A 16 x 13 x 5.5 cm specimen weighing 468 grams was delivered to the pathology department. Microscopic analysis observed a multinodular proliferation of small or medium-sized lymphoid cells with scant cytoplasm and rounded or lobed nuclei, with small nuclei, there are no areas of necrosis and no follicular cells are observed, among the lymphoid population large rounded cells and epithelioid in appearance with amphophilic cytoplasm and large vesicular nuclei with frequent eosinophilic macronucleolus. Rosettes or perivascular spaces are not identified, focally cell differentiation is observed. Hassall corpuscles were not identified (Fig. 3).

Figure 2: Macroscopic view of the removed thymus showing the complete “H” structure, with a dependent tumor of the left lobe with an apparently normal right lobe.

Figure 3: Shown from left to right above the H / E staining where the tumor population can be seen, following the intensely positive CD3 immunohistochemical stains in all lymphocytes, then pankeratin that only marks the epithelial cells in the background and finally CD1A positive as well in lymphocytes.

The immunohistochemistry performed resulted in:

Concluding as a Thymoma B1 according to the classification of the World Health Organization (Travis et al., 2015).

It was discussed in the thoracic surgery multidisciplinary group and it was decided to keep the patient under observation without any other treatment.


Thymomas constitute approximately 47% of all mediastinal tumors in adults (Azuma et al., 2018). About a half of these cases are asymptomatic, and are discovered incidentally by routine radiography or at autopsy (Sachiko et al., 1993).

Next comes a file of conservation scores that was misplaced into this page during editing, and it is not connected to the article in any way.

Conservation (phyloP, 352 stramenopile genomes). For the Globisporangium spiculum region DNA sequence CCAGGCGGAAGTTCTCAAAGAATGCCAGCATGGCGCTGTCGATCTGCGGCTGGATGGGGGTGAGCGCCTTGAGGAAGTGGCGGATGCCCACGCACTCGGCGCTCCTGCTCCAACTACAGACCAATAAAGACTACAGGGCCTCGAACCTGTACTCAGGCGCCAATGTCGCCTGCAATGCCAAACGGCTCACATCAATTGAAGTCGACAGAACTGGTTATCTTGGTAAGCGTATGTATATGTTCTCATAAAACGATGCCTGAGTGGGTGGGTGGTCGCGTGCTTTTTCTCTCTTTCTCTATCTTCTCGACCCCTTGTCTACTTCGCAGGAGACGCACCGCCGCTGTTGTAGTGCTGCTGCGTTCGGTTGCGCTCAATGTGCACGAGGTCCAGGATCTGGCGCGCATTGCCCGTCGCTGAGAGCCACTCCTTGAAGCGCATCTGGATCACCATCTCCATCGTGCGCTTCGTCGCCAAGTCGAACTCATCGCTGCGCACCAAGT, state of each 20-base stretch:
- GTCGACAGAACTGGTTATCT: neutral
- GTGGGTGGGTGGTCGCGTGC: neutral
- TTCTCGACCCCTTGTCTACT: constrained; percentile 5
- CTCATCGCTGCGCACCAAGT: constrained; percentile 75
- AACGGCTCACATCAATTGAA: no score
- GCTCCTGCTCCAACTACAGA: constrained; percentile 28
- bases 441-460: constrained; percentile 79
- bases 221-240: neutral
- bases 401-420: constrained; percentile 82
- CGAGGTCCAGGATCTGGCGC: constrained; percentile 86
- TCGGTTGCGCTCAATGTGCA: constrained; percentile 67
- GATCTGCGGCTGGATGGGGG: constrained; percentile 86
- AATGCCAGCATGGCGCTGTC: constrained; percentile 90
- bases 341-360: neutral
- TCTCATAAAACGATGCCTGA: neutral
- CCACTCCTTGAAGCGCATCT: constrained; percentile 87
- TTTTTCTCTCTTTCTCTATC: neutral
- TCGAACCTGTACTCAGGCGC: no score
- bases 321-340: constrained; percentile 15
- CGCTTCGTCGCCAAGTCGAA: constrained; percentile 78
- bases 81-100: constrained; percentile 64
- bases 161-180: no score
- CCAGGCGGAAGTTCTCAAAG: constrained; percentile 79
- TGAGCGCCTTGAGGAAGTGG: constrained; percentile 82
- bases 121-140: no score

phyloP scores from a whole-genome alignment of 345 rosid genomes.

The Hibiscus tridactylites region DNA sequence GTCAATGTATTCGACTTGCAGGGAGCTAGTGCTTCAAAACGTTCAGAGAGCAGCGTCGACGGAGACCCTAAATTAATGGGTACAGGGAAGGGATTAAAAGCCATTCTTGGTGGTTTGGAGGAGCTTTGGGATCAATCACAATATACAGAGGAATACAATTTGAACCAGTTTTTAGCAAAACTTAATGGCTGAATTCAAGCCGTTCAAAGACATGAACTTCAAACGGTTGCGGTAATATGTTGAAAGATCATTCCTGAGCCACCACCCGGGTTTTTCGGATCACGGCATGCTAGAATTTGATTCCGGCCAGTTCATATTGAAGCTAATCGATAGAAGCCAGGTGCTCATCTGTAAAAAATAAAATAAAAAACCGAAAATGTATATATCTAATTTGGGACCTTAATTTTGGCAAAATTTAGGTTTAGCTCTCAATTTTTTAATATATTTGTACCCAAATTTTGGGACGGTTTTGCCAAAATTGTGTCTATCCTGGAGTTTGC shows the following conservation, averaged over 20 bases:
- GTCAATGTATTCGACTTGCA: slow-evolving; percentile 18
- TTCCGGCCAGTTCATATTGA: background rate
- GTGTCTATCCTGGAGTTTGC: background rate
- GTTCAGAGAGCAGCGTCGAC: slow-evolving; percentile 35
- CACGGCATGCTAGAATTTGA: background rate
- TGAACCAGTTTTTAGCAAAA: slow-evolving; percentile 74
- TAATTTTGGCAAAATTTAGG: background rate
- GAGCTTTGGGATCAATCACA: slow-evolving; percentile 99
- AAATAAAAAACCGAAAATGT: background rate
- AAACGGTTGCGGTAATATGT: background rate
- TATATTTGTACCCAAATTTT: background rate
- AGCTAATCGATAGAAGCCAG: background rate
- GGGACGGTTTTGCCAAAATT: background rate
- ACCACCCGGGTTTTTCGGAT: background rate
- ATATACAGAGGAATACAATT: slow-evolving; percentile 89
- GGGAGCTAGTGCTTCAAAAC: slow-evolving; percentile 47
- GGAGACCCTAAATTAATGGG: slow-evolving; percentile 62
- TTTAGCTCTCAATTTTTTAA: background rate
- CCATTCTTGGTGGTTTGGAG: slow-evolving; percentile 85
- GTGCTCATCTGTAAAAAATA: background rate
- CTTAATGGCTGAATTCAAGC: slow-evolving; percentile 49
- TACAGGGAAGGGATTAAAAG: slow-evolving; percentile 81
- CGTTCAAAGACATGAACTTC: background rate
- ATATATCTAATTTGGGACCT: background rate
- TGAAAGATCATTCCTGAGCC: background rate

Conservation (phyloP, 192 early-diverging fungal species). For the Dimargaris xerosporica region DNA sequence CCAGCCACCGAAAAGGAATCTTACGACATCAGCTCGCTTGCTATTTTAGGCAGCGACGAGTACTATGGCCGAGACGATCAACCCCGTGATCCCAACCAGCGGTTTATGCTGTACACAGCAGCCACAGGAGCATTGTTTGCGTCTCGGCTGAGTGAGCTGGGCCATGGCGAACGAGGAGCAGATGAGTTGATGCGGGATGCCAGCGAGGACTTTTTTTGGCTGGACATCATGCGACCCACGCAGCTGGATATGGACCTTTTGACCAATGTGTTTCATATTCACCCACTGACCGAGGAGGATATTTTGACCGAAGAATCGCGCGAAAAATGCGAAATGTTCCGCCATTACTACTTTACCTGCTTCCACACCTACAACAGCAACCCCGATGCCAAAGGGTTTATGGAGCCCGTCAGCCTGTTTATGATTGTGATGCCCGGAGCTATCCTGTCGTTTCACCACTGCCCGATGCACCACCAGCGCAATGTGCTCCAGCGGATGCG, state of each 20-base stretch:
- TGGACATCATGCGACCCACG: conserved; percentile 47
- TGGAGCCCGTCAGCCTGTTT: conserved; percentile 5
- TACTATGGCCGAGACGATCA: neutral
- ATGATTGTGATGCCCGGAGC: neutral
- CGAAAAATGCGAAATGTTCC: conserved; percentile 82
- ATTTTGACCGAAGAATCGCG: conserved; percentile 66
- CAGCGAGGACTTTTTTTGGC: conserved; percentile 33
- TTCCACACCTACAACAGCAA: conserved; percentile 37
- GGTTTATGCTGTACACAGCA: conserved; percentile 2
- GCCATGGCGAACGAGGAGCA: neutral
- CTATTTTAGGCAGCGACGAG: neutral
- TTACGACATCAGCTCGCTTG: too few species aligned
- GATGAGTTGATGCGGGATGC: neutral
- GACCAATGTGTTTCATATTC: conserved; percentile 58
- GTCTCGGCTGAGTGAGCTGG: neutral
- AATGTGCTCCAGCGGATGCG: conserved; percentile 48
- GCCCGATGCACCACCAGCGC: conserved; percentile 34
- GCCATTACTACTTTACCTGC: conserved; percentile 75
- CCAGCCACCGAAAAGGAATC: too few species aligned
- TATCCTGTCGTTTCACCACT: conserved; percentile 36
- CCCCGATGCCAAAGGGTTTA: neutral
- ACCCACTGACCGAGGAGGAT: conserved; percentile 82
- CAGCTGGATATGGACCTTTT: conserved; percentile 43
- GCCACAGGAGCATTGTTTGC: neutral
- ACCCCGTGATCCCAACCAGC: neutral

The classifications of thymomas have varied over the years. Being the most used, the one already stated by the World Health Organization and that of Masaoka modified by Koga in 1994 (Koga et al., 1994). In our center we used the first one, for which the tumor was classified as a B1 thymoma. Thymomas of this type are rich in lymphocytes, and their differentiation from type B2 tends to be difficult at times, one of their distinctive features being the presence of medullary islets and the absence of epithelial cell clusters5. These thymomas are considered low risk (Ruggeri et al., 2016).

The surgery of this entity has varied from the transcervical access performed by Sauerbruch in 1911 (Sauerbruch, 1913) to the uniportal resection technique performed by Francesco Paolo Caroni, et al. (2015). Thymectomy performed for thymoma through a sternotomy, which is the classic approach, has long been considered the most effective method of treatment, despite the severe postoperative pain and the longer recovery period due to the degree of functional impairment and the greater need for postoperative assisted ventilation in patients with symptoms of respiratory distress and in those who have suffered myasthenia gravis for a long period of time (Trivi__ampersandsignntilde;o et al., 2015). However, it turns out to be an optimal technique that allows visualizing the entire field of work and accessing all anatomical compartments of the mediastinum effectively.

There is a trend to perform thymectomies using minimally invasive methods due to the advantages over open ones in the recovery of patients, being the uniportal technique one of the most used at present. The subxiphoid method has gained popularity and is very useful for accessing the anterior mediastinum. However, these new techniques seem not to be suitable for giant tumors, especially for tumors larger than 10 cm (Gonzalez-Rivas et al., 2017), like this case.


Giant thymomas are rare and sometimes asymptomatic and can develop silently at times; surgery turns out to be his immediate method of solution. Low-grade thymomas are usually easy to remove and have low complication rates with a good prognosis.